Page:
Retirement Policies Feature in Draft Budget Language Going Before House Committee

The Ways and Means Committee of the U.S. House of Representatives will begin debate Thursday on a set of major budget reconciliation recommendations, as directed by Section 2002 of the Concurrent Resolution on the Budget for Fiscal Year 2022.

The mechanics of congressional budget reconciliation legislation are complicated, but as explained in a white paper published by the Center on Budget and Policy Priorities, reconciliation bills are not subject to filibuster. In other words, that means the legislation only needs a simple majority to pass, and not the 60 votes required for most bills in the Senate. Though the scope of amendments is limited, the paper explains, the lack of procedural hurdles related to the filibuster gives the reconciliation process significant advantages for enacting partisan budget and tax measures.

As of Tuesday afternoon, the newly revealed draft language, set to be marked up and potentially amended by the Ways and Means Committee starting Thursday, includes Democratic policy goals that range from the establishment of universal paid family and medical leave to federal support for skilled nursing facilities and training. Currently, the Ways and Means panel is controlled by a Democratic majority seeking to use the budget reconciliation process to accomplish legislative goals that stand little chance of success through typical legislative means.

Most notable for the retirement planning industry is the second section of the legislative recommendation language: “Subtitle B: Budget Reconciliation Legislative Recommendations Relating to Retirement.” Language in this section of the draft would generally require small business employers to offer their employees a retirement plan. The language, which could be amended or deleted during the forthcoming debate, appears to permit a service/eligibility period of up to two consecutive 12-month periods. During that time, each of the to-be-enrolled employees would need to complete at least 500 hours of service to be eligible for the plan. Language in the text also seeks to set limits on contribution ranges and the amount of employees’ earnings that can ultimately be tax-deferred.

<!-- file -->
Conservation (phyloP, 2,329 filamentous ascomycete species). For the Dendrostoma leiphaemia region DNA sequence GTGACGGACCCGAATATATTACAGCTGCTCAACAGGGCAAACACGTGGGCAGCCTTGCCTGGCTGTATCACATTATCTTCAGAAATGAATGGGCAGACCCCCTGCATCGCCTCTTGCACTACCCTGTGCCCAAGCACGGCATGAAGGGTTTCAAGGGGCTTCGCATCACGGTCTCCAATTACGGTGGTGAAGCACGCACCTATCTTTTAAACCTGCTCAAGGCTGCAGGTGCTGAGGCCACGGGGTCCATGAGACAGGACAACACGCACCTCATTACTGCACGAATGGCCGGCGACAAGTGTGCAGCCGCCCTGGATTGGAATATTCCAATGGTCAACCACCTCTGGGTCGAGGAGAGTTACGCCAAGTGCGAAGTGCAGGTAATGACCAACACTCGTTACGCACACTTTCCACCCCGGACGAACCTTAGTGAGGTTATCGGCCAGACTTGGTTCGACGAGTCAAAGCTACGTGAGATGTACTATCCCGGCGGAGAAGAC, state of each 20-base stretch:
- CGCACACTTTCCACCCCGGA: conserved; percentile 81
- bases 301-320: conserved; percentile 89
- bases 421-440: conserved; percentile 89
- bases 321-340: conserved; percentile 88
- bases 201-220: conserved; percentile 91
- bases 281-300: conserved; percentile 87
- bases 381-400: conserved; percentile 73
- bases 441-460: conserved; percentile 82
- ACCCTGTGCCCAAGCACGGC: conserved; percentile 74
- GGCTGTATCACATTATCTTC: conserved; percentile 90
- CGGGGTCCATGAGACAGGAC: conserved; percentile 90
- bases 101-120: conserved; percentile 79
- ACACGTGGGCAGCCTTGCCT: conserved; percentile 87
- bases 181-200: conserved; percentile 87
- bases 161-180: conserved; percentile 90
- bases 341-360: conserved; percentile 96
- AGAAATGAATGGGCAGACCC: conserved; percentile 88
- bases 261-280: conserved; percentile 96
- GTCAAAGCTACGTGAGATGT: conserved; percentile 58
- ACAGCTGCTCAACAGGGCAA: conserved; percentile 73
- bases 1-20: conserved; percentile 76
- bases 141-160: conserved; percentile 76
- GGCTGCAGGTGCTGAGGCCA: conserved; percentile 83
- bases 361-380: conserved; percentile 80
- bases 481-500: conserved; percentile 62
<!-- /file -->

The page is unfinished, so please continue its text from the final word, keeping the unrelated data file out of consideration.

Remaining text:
Other provisions would require automatic enrollment retirement plans to include a protected lifetime income distribution option for plan participants. As noted in comments about the draft reconciliation bill shared by the Insured Retirement Institute (IRI), Subtitle B of the reconciliation bill includes and advances measures previously incorporated into the Automatic Retirement Plan Act, first published back in 2017.

Pertaining to lifetime income requirements, Subtitle B of the reconciliation bill requires that auto-enrollment retirement plans offer participants with account balances of $200,000 or more an option to take a distribution of at least 50% of their vested account balance in the form of a protected lifetime income solution. The IRI leadership says this option would meaningfully expand opportunities for workers to obtain much-needed protection against outliving their savings.

Smart, a retirement technology business working on expanding the pooled employer plan (PEP) market in the United States, also offered supportive comments about the publication of the draft reconciliation legislation.

“The data is very clear,” says Catherine Reilly, director of retirement solutions at Smart. “The administration of retirement plans is not as burdensome as some have believed, but instead is simple and routine for small employers. This legislation symbolizes a great leap toward the future of retirement security that Americans deserve.”